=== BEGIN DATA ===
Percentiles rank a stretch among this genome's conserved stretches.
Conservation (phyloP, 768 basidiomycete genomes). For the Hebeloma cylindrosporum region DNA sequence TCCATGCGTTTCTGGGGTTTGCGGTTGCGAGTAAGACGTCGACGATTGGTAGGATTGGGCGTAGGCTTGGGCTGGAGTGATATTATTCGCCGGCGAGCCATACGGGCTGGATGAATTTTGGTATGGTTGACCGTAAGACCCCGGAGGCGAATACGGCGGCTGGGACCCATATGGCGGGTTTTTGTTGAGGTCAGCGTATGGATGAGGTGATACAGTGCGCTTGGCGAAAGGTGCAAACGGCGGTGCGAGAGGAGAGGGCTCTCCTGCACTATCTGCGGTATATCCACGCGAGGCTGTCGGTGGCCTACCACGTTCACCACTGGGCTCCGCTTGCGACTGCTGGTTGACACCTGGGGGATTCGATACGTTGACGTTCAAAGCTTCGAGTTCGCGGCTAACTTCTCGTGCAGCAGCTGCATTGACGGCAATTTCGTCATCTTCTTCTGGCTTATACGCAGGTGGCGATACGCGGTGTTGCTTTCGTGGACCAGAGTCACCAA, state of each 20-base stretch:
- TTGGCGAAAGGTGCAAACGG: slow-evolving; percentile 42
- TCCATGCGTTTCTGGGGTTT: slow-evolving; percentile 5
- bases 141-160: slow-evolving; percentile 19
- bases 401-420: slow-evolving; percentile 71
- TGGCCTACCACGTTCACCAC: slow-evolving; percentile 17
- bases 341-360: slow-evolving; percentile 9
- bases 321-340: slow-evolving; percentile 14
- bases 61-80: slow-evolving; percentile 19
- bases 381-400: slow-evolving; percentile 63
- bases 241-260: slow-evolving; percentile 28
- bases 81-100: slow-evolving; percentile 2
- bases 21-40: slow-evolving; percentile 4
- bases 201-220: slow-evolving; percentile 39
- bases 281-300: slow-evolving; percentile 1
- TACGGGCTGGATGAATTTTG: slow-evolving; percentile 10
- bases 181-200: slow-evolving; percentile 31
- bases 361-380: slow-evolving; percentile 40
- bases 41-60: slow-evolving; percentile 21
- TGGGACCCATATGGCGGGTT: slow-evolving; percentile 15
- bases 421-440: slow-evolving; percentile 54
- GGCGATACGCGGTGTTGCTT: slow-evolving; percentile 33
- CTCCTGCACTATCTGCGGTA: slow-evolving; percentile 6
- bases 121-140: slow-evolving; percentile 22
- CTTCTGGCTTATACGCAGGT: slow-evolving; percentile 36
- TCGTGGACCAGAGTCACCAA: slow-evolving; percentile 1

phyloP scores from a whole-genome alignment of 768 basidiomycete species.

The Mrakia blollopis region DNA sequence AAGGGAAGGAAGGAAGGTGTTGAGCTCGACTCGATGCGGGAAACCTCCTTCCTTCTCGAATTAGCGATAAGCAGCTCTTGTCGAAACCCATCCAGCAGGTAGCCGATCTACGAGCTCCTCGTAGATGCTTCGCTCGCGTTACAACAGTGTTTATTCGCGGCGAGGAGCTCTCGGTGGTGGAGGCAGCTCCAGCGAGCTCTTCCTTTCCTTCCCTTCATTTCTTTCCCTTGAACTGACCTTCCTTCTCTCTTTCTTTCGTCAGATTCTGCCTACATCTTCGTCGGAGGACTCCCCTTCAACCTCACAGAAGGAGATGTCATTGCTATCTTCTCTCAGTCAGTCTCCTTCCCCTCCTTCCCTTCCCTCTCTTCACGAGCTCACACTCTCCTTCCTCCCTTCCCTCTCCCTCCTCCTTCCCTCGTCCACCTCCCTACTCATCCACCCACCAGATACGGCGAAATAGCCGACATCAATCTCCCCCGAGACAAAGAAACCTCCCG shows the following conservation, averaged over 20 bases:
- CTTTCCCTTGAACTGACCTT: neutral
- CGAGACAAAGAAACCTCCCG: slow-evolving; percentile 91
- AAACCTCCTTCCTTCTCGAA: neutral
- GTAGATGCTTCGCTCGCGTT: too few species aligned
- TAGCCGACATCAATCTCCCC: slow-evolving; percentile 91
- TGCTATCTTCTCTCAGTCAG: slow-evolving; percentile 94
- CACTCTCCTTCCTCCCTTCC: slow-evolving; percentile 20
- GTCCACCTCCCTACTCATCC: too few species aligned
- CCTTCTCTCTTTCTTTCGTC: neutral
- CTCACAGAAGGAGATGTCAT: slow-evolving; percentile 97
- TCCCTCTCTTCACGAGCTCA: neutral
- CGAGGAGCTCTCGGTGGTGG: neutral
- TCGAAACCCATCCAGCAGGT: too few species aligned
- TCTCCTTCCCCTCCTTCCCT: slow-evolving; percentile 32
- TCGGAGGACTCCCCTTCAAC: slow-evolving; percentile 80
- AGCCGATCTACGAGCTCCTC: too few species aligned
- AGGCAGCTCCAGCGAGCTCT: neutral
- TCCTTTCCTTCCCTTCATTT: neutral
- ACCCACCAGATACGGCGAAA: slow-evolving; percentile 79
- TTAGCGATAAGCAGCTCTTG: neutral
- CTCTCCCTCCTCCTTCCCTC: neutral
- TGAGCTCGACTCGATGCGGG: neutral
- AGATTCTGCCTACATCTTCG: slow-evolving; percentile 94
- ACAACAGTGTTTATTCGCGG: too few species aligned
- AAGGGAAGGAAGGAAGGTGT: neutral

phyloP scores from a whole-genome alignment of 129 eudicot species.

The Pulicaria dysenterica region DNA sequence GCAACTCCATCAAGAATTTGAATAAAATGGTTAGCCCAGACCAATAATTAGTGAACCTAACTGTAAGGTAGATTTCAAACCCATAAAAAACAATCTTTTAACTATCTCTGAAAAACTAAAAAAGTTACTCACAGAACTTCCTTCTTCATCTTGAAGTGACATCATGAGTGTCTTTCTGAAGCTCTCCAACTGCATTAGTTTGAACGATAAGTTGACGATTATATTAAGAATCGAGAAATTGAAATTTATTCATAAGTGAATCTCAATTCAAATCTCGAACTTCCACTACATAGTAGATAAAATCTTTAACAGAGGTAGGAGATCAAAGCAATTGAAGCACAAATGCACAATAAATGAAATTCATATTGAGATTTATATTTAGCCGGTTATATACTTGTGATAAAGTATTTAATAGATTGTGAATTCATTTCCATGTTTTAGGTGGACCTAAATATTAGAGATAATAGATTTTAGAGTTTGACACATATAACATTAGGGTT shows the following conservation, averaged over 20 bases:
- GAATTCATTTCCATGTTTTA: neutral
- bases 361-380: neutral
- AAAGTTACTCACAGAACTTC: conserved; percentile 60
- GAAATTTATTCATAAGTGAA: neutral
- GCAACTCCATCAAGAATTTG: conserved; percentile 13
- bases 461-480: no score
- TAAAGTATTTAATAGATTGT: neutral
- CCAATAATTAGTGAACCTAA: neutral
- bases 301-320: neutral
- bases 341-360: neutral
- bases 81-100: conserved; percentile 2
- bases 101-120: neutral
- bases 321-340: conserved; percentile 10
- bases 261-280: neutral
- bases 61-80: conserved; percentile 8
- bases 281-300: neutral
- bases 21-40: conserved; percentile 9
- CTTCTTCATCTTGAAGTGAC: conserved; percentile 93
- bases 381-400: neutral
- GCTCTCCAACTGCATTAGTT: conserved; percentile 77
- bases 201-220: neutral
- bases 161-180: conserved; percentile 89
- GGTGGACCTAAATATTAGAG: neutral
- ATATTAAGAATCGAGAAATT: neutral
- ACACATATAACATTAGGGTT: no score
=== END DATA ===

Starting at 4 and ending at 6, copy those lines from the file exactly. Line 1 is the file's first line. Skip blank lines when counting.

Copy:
- TCCATGCGTTTCTGGGGTTT: slow-evolving; percentile 5
- bases 141-160: slow-evolving; percentile 19
- bases 401-420: slow-evolving; percentile 71